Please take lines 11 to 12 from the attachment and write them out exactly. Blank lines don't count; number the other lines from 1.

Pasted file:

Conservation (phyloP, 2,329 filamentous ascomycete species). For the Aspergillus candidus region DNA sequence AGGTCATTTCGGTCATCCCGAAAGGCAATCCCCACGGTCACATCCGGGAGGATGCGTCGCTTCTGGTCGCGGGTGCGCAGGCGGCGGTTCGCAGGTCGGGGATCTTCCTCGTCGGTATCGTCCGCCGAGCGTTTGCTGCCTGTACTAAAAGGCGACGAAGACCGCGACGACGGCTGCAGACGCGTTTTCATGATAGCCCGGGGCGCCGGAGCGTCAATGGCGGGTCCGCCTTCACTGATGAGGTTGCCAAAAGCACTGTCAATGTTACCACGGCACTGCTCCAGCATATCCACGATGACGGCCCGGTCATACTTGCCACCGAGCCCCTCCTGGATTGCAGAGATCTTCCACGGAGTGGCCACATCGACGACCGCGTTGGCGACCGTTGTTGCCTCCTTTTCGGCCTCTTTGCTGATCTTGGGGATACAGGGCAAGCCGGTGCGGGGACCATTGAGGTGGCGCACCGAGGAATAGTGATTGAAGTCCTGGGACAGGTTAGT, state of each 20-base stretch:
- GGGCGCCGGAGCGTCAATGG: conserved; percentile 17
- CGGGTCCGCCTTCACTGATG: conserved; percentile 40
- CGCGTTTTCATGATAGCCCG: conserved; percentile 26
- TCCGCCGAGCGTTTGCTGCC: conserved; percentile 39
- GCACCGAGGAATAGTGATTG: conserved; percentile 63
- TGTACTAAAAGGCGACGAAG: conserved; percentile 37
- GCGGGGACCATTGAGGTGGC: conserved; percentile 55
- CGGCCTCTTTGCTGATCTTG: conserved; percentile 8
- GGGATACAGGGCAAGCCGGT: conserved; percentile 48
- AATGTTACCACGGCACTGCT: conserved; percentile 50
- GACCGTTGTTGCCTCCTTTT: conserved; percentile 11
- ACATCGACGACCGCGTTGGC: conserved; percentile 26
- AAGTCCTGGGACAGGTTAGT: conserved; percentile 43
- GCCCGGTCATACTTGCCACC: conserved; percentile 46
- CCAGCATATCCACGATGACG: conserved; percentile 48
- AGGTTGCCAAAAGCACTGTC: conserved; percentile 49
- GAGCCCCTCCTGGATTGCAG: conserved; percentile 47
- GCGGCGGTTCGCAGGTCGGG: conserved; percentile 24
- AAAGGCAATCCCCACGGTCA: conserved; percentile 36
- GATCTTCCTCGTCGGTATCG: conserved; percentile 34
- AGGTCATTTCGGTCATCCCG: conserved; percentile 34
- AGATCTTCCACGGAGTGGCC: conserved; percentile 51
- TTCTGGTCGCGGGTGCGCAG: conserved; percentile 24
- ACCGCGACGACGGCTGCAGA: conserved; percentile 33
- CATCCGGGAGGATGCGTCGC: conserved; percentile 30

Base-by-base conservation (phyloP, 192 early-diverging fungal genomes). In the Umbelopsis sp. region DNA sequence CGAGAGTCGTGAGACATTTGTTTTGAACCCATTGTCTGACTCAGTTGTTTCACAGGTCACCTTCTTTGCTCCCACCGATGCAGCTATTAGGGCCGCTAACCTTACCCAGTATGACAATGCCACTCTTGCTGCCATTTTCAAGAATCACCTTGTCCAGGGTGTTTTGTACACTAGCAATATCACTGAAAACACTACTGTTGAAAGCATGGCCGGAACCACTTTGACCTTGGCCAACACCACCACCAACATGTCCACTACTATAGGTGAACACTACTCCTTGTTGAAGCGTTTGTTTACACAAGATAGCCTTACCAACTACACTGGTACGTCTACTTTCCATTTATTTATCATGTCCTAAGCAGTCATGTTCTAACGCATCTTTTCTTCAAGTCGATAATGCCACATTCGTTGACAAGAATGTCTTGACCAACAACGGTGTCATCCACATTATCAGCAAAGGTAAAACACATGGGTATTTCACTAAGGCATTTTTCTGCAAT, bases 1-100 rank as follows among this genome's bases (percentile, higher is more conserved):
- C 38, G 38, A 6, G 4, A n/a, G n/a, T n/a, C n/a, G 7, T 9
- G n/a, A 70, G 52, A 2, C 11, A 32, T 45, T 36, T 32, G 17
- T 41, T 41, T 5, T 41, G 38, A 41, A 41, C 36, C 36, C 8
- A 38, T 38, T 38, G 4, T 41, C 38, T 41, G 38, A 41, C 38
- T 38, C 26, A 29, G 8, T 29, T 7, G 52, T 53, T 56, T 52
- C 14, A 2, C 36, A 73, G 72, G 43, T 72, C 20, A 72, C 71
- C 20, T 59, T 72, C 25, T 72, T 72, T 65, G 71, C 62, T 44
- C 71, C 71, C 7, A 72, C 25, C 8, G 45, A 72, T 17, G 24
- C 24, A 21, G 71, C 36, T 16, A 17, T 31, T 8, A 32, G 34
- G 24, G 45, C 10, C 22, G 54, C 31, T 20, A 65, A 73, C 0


- AATGTTACCACGGCACTGCT: conserved; percentile 50
- GACCGTTGTTGCCTCCTTTT: conserved; percentile 11